Fatal flaw draft standard ready for income of NFPs
At its August 2016 meeting, the Australian Accounting Standards Board (AASB) also announced that the draft standard on income for NFPs and implementation guidance will be published on its web site sometime during September 2016 for a ‘fatal flaw’ review process.
| A ‘fatal flaw’ review process means that the draft standard will only be changed to the extent that the standard is unclear, ambiguous, or results in certain transactions being accounted for in the manner not intended by the standard. It also includes final typographical and internal cross referencing errors to be identified. It does not represent a re-exposure of the standard or a re-examination of the key principles proposed.
At time of writing, there was no indication from the AASB when a final income standard for NFPs would be available, but the Action Alert from the AASB’s meeting indicated the following tentative decisions that have been taken with regard to the new standard and implementation guidance. These decisions are summarised below.
Asset measurement guidance
The recognition and measurement guidance will not be included in the new income standard for NFPs. Instead, specific Australian guidance (‘Aus’ paragraphs) will be inserted into relevant Australian Accounting Standards dealing with asset measurement, to the effect that where consideration transferred for the asset received is significantly less than the fair value of the asset received, the asset must be measured at fair value as required by AASB 13 Fair Value Measurement. Currently, this only applies where the asset is acquired for no or nominal cost.
The recipient entity will then need to refer to AASB 10XX Income of Not-for-Profit Entities to determine how to account for the difference between the transaction price and the fair value of the asset acquired, i.e. as a contribution by owners, a liability, a performance obligation under AASB 15, or income.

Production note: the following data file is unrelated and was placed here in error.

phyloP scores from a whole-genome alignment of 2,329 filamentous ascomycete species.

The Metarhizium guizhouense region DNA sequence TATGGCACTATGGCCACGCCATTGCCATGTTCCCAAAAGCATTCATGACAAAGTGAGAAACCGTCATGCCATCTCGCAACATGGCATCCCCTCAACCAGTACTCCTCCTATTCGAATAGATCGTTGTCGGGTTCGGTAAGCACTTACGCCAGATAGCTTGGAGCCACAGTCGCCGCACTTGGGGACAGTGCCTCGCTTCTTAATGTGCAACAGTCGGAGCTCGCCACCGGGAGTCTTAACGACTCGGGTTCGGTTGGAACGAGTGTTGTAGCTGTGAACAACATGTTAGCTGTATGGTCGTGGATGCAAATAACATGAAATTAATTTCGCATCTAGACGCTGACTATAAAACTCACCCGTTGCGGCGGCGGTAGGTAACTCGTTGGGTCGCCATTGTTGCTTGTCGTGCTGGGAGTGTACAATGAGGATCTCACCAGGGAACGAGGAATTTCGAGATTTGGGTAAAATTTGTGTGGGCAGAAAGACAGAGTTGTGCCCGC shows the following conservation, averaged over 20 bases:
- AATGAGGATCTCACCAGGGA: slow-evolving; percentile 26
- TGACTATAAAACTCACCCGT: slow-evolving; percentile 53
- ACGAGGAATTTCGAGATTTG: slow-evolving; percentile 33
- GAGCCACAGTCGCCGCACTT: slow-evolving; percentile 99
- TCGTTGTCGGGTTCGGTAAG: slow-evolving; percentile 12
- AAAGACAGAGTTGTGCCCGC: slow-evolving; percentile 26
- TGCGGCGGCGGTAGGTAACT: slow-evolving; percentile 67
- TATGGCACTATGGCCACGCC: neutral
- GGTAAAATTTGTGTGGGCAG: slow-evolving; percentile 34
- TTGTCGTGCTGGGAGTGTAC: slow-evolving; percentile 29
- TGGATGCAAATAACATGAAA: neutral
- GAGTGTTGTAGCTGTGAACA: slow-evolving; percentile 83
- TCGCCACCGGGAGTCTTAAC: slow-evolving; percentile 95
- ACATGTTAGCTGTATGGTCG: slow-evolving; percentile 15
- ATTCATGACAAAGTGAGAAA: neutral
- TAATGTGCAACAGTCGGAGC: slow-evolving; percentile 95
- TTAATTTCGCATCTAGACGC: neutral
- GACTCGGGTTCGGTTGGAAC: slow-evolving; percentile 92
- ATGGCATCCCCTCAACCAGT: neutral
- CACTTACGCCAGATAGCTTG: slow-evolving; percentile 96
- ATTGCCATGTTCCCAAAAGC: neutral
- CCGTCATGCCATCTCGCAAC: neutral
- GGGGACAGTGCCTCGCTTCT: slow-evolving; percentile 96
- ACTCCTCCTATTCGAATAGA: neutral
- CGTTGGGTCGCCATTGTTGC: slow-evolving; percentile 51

These new requirements will not apply to assets acquired at trade discounts or as part of a distressed sale.
‘Peppercorn leases’ are those with significantly below-market terms and conditions, e.g. $1 per annum rental payments for the local boat clubhouse.
Financed leased assets under AASB 117 Leases and right-of-use assets under AASB 16 Leases are to be measured at fair value.
The lease liability is to be measured at the present value of the lease payments, which will typically be a much lower amount than the fair value of the asset if the lease payments are not on arm’s length terms.
The difference between these two amounts will generally be accounted for as income under AASB 10XX, or in rare cases, as a performance obligation under AASB 15 Revenue from Contracts with Customers.
Detailed transitional guidance will also be included in AASB 16 and for entities early adopting AASB 10XX before 1 January 2019.
This would apply, for example, to charity shops receiving donated clothes.
Such entities will be allowed to assess the materiality of inventory acquired at no cost, either on an individual transaction basis only, or on a portfolio or aggregate basis. This means that some entities may not recognise any inventory on their balance sheet. However, they are encouraged to disclose information about their reliance on unrecognised donated inventories.
Local governments, government departments, general government sectors and whole of governments will recognise volunteer services if the fair value of those services can be measured reliably and the services would have been purchased if they had not been donated.
Other entities will be able to choose to recognise volunteer services as an expense and other income if their fair value can be measured reliably, and if not, will be encouraged to disclose information about their reliance on volunteer services, both recognised and unrecognised.
The scope of AASB 10XX will exclude licences outside the scope of AASB 15. This means that entities will apply AASB 108 Accounting Policies, Changes in Accounting Estimates and Errors to determine an appropriate accounting policy for such licences. This may result in applying the licence provisions of AASB 15 by analogy, or the requirements of AASB 10XX.